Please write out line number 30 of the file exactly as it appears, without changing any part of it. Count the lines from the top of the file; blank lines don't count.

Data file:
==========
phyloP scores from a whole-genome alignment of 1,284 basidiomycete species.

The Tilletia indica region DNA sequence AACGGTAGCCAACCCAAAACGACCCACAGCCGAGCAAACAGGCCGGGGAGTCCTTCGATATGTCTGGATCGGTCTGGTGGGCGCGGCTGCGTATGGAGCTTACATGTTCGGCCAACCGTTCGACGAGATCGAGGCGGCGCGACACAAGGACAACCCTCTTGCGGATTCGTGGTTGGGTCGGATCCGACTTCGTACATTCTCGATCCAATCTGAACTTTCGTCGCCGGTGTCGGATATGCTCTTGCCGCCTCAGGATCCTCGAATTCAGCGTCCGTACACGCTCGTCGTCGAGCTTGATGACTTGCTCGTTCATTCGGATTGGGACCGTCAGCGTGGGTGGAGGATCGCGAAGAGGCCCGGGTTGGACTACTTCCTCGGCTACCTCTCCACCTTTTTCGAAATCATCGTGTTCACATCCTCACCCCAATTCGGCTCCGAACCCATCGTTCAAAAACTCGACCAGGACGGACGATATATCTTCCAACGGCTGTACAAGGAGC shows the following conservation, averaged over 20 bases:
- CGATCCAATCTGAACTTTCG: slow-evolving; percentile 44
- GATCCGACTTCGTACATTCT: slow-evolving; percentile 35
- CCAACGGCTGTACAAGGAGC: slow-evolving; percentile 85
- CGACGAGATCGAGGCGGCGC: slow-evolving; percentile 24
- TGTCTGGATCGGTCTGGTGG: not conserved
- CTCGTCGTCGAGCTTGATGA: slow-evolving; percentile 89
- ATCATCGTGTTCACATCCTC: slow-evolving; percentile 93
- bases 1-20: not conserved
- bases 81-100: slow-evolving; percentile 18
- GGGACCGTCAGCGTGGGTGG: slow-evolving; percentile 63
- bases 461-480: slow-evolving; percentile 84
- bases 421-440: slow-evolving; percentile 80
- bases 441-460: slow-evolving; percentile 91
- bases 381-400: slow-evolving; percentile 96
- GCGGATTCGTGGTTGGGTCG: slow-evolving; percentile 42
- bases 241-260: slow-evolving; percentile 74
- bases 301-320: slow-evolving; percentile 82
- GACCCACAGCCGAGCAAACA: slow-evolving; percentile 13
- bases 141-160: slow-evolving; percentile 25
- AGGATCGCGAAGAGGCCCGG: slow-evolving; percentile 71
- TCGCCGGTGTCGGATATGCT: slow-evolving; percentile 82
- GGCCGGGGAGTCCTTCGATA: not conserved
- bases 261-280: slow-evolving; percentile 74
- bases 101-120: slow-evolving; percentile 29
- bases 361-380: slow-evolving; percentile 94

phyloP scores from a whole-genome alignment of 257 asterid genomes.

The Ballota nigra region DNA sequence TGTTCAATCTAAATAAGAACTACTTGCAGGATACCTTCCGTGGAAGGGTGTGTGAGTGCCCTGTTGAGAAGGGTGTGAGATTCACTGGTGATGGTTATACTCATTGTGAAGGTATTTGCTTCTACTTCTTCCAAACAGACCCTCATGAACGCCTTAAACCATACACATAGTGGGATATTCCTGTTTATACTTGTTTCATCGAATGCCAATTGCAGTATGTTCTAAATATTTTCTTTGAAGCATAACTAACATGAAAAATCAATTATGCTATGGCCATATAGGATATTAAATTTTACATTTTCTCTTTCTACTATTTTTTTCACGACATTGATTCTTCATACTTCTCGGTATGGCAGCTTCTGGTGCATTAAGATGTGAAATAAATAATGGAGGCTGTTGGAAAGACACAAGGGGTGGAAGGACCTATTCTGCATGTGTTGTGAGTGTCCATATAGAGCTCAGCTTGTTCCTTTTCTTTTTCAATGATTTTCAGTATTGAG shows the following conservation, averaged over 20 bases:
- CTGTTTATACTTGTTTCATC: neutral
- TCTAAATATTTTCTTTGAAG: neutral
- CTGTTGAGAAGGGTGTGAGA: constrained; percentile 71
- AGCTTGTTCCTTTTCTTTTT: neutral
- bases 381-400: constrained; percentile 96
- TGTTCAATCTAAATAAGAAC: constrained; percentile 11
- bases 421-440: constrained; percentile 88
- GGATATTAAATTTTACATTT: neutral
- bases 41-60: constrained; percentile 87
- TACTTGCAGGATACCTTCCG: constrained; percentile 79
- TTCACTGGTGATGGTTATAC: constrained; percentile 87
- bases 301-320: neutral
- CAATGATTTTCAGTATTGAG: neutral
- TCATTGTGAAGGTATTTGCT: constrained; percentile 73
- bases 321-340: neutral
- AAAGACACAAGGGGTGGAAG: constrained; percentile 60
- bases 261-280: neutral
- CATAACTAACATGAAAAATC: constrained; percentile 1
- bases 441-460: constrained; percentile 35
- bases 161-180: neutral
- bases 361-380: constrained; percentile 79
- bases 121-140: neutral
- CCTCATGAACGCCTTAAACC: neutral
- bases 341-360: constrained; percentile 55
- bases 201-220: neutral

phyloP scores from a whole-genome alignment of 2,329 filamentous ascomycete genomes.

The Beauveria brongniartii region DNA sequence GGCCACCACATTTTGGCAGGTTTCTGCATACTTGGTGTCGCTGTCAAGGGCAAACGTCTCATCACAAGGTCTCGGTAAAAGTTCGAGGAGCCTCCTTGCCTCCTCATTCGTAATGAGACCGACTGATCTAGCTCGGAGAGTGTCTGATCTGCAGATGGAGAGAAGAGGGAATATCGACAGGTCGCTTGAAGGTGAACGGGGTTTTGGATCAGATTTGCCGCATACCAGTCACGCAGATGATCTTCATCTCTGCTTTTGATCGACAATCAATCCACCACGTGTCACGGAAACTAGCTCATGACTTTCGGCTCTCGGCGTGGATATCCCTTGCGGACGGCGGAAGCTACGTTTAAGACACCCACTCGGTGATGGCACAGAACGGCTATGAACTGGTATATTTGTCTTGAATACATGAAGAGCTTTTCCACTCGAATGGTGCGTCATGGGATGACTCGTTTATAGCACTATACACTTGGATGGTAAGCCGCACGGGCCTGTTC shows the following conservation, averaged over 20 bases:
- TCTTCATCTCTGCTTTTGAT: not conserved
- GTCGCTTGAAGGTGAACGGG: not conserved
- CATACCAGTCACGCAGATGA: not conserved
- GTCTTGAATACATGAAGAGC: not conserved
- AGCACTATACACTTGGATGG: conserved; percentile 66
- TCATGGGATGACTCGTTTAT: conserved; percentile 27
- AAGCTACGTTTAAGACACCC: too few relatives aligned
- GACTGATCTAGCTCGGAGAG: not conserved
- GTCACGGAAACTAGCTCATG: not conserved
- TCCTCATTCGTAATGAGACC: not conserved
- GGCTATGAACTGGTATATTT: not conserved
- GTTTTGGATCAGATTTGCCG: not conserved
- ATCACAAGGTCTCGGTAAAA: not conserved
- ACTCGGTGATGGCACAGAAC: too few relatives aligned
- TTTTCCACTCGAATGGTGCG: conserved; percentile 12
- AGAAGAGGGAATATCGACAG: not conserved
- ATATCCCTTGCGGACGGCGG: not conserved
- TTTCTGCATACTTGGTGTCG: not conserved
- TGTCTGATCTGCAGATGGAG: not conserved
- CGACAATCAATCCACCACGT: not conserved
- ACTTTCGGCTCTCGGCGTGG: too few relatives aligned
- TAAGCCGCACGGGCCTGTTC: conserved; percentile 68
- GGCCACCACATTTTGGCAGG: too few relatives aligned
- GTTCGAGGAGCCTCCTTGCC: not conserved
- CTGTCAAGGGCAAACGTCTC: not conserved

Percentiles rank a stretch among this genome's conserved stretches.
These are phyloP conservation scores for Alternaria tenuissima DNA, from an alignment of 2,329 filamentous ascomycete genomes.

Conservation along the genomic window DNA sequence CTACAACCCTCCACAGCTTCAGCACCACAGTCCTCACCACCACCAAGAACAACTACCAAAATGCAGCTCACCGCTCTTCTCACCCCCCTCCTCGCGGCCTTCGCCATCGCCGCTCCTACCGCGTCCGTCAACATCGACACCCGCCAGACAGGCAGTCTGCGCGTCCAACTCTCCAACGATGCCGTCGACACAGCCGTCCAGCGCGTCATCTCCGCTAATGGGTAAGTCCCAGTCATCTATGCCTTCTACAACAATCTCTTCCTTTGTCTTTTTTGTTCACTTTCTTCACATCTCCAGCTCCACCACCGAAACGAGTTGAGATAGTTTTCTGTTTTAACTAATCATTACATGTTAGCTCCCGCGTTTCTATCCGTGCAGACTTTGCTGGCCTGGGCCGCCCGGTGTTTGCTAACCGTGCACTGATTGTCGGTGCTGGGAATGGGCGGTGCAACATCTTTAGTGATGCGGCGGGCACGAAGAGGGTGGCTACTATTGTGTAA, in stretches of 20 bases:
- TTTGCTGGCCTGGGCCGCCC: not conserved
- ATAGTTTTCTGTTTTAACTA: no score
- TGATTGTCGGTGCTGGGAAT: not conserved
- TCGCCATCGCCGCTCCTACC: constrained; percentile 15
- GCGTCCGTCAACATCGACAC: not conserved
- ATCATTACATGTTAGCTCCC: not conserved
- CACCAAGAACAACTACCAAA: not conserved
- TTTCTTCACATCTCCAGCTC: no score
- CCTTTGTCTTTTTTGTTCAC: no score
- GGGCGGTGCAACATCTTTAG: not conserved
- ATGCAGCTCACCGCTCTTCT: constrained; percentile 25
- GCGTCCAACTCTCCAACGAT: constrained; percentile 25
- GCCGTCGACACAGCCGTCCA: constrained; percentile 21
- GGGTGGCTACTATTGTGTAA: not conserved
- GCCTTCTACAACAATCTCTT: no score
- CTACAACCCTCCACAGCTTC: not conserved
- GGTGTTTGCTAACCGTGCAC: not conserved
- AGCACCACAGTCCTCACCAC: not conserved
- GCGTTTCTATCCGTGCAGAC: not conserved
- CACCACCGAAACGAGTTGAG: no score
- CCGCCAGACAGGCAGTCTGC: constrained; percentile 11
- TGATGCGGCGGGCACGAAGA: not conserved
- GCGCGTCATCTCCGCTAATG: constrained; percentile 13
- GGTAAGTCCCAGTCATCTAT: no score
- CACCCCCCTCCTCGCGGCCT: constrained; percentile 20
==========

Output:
- CTGTTTATACTTGTTTCATC: neutral